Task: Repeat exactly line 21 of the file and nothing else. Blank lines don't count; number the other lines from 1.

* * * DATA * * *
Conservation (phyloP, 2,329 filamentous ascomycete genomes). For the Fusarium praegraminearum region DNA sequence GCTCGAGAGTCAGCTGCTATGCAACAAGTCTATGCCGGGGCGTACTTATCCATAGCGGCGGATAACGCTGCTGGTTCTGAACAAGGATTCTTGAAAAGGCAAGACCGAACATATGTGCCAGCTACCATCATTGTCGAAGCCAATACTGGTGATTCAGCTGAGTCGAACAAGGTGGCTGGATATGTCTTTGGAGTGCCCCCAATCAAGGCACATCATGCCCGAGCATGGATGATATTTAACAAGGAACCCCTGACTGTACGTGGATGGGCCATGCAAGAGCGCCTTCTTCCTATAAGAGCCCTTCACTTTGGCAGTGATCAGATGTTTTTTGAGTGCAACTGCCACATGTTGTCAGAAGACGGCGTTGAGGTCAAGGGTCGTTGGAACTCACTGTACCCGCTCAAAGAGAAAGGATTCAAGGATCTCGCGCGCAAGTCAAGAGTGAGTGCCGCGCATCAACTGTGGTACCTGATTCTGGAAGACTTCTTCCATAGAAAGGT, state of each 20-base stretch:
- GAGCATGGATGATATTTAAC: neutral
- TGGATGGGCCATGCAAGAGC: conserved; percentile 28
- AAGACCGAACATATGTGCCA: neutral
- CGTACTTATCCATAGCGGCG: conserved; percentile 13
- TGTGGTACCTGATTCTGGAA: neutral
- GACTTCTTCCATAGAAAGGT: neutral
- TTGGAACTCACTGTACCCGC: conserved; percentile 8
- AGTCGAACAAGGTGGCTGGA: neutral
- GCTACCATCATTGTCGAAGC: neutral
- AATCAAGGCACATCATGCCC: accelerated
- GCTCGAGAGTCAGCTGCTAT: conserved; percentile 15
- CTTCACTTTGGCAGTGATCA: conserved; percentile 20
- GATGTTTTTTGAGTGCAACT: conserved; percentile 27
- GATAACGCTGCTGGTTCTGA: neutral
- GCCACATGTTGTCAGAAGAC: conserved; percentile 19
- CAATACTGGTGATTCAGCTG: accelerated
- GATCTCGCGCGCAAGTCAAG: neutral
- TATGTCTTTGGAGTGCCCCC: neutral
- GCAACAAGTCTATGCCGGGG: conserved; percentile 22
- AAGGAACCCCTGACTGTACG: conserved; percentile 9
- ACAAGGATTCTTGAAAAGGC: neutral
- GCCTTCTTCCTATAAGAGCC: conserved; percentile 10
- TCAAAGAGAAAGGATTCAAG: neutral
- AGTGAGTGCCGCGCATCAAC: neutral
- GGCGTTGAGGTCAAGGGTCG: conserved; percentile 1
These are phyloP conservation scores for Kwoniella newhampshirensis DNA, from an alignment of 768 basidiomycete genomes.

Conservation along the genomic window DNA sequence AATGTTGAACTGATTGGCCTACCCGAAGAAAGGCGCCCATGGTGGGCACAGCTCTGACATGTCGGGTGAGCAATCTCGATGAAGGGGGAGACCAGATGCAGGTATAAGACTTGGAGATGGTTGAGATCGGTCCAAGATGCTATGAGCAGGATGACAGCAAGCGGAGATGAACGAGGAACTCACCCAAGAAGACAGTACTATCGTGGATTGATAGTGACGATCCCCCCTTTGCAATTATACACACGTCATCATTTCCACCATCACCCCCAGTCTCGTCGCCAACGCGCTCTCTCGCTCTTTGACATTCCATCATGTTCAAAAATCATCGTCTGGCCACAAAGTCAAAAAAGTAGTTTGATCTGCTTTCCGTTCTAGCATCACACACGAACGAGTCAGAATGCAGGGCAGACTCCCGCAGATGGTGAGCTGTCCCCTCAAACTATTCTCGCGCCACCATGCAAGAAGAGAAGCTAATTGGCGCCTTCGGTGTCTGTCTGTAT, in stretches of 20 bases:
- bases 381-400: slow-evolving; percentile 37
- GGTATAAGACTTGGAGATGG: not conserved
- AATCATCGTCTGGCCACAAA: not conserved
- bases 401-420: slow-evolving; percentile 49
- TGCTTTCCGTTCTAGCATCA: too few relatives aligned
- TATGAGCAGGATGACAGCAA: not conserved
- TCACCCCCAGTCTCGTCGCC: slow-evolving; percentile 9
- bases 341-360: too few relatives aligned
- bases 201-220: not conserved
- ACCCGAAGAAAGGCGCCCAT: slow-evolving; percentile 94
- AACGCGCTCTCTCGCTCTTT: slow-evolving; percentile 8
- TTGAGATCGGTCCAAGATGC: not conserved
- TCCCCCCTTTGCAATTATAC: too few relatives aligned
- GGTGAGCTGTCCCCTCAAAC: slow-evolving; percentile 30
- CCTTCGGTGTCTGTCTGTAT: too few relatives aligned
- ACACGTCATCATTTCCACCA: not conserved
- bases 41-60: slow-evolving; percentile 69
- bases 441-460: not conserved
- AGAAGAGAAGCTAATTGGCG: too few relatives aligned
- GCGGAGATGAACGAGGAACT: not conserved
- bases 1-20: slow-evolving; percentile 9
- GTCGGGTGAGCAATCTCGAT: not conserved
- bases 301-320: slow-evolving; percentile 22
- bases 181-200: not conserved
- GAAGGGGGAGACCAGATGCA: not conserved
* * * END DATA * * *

- AAGGAACCCCTGACTGTACG: conserved; percentile 9